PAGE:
Interesting seat of war map, centered on Paris, illustrate the scen of Patrice de MacMahon's defeat during the Franco-Prussian Army.
MacMahon led the main French army in the war against the Germans in 1870. He was trapped and wounded at the Battle of Sedan in September 1870. The army surrendered to the Germans, including MacMahon and Emperor Napoleon III. Thus France lost the war and the Emperor went into exile.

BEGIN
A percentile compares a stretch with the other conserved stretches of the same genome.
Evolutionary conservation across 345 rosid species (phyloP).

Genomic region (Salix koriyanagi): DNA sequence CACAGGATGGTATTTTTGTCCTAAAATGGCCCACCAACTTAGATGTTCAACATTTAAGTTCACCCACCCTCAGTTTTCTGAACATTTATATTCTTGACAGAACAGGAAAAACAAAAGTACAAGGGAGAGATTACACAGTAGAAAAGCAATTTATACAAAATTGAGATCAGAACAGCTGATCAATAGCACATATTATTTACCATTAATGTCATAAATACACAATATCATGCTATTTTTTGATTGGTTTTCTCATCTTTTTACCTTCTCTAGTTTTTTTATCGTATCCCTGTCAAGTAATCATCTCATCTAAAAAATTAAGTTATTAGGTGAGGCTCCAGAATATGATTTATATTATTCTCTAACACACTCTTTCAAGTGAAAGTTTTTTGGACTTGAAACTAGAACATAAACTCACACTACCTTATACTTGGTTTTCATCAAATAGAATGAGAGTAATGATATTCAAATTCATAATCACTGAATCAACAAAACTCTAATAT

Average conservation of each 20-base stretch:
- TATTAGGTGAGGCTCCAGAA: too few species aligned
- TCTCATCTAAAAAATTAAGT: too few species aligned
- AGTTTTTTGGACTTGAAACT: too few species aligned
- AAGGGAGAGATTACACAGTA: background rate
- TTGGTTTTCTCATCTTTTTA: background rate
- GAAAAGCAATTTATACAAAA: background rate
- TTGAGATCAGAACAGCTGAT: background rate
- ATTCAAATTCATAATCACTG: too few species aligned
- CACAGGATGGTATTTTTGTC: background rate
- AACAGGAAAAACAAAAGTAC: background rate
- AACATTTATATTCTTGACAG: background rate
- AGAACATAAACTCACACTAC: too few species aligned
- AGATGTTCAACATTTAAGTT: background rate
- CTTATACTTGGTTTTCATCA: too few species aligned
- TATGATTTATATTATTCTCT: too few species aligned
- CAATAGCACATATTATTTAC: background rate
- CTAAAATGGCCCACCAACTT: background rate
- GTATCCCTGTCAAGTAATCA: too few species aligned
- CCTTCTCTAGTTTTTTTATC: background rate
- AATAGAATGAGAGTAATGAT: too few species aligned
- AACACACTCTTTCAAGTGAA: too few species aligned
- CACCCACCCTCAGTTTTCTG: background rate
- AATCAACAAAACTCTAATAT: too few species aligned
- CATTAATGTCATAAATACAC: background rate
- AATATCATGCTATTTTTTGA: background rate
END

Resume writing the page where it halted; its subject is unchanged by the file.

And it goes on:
After convalescence MacMahon was appointed head of the Versailles Army, which defeated the Paris Commune revolt in May 1871 and set the stage for his political career. MacMahon was a devout conservative Catholic, a traditionalist who despised socialism and strongly distrusted the secular Republicans. He took seriously his duty as the neutral guardian of the Constitution and rejected suggestions of a monarchist coup d'état. He also refused to meet with Gambetta, the leader of the Republicans. He moved for a parliamentary system in which the assembly selected the ruling government of the Third Republic, but he also insisted on an upper chamber. He later dissolved the Chamber of Deputies, resulting in public outrage and a Republican electoral victory. Soon after MacMahon resigned and retired to private life.